The Advantages of Timber-Frame Building

Timber-frame building is a versatile, time-tested method of natural building that allows you to create beautiful, sturdy buildings.


| August/September 2004



Timber-Frame

Whether you go with traditional timber frame or (modern) “timber framing for the rest of us,” you will discover certain advantages and disadvantages in both systems.


Photo courtesy Fotolia/aigarsr

Many natural building methods — such as straw bale, cordwood masonry and cob building — benefit from timber-frame construction primarily because these methods can involve infilling between the timbers that make up the building’s structural framework. Unlike conventional 2-by-4 stick framing, the center-to-center spacing of timber-frame posts is somewhere between 6 and 10 feet. This makes infilling much less tedious; imagine trying to fill the narrow spaces in regular stick construction with cordwood masonry or straw bales.

Also, there is a great practical advantage in erecting a timber frame first — getting the roof on as a protective umbrella, and then infilling the structure using one or more of these natural building methods.

Yes, you can accomplish all this with “traditional” wood-on-wood — such as mortise-and-tenon and dovetail — joining methods. But these methods require intricate cuts and exact measurements, and to do it right, a great deal of time and study must be expended, and there are a few specialized tools that need to be purchased. The reality is that most farmers, contractors and owner-builders use methods of timber framing (also called post-and-beam) that they have simply picked up from colleagues, relatives or neighbors. With the advent of relatively inexpensive mechanical fasteners, most builders — contractors and owner-builders alike — rely on other methods of joining, using truss plates, screws and bolts, pole-barn nails and even gravity.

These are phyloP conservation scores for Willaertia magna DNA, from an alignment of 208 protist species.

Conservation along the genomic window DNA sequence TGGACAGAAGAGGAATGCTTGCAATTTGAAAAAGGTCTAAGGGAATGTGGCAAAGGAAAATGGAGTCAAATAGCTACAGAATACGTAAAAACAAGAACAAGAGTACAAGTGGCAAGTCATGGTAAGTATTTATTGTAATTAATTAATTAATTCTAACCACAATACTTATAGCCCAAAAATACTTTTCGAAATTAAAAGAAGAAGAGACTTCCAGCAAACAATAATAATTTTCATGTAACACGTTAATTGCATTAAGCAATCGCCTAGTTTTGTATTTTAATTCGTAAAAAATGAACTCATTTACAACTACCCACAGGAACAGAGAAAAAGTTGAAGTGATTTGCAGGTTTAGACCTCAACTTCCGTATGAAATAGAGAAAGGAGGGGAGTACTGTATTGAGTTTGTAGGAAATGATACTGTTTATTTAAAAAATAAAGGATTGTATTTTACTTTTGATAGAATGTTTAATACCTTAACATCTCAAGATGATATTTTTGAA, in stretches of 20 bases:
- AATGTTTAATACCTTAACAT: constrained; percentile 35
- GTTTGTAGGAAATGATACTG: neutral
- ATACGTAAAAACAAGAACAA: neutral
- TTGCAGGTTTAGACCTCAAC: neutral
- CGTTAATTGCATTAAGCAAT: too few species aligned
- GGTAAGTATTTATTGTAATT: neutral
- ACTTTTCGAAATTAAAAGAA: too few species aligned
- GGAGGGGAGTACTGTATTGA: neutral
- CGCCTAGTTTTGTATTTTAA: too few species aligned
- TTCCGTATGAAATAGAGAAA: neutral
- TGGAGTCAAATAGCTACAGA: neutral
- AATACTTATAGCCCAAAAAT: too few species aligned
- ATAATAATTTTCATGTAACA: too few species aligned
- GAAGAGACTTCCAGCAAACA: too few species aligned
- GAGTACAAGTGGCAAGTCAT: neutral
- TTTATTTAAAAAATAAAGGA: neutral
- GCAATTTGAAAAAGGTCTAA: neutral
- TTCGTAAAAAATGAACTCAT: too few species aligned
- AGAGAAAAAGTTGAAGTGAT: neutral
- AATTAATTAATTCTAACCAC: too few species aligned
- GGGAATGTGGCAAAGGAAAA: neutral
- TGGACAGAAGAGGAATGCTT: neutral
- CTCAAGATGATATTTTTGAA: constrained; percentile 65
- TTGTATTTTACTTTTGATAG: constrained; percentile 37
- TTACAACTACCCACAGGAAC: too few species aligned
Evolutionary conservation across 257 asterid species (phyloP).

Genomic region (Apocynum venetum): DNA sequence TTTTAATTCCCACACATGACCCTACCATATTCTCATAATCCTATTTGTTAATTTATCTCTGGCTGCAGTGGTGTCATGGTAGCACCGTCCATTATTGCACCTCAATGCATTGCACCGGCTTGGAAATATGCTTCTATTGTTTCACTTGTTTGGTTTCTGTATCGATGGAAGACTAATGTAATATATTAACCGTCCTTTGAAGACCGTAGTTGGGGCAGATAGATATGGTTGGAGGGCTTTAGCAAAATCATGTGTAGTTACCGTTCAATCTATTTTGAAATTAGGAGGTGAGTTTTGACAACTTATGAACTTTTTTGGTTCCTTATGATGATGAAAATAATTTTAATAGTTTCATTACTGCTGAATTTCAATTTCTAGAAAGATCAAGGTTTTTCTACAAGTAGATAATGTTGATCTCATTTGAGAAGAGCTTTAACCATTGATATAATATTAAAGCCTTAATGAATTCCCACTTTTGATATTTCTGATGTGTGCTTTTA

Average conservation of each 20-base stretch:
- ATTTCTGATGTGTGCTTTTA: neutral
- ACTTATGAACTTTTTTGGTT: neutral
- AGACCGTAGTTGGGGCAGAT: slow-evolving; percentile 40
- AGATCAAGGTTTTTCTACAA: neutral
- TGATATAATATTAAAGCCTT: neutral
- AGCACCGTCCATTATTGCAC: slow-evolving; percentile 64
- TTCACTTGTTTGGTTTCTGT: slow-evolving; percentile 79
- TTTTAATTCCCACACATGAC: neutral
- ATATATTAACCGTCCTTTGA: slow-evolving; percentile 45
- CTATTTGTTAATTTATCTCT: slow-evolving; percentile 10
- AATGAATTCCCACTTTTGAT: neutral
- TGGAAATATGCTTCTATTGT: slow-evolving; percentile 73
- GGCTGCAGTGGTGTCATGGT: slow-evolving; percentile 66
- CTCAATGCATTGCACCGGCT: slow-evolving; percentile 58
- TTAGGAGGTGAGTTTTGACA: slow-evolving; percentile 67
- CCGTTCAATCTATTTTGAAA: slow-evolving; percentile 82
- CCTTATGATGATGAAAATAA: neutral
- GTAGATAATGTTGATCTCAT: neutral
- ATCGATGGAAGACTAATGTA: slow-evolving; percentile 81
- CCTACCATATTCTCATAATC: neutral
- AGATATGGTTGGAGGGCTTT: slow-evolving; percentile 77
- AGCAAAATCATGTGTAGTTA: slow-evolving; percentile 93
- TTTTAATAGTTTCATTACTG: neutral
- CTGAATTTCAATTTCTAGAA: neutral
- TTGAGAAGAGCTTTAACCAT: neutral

Timber Framing Advantages

Whether you go with traditional timber framing or (modern) “timber framing for the rest of us,” you will discover certain advantages and disadvantages in both systems.

Strength. Timber framing by either method is strong in real structural terms. Heavy-timber frames, with or without infilling, are more resistant to trauma from earthquakes, wind uplift and heavy snow load than light-frame construction.

Conducive to infilling. Heavy-timber framing is more appropriate than stick framing for infilling with natural building techniques. With infilling, it is not critical that exact spacing be left between vertical studs or posts; masonry and cob can fit any space, and straw bales can be made to fit almost any width of space.





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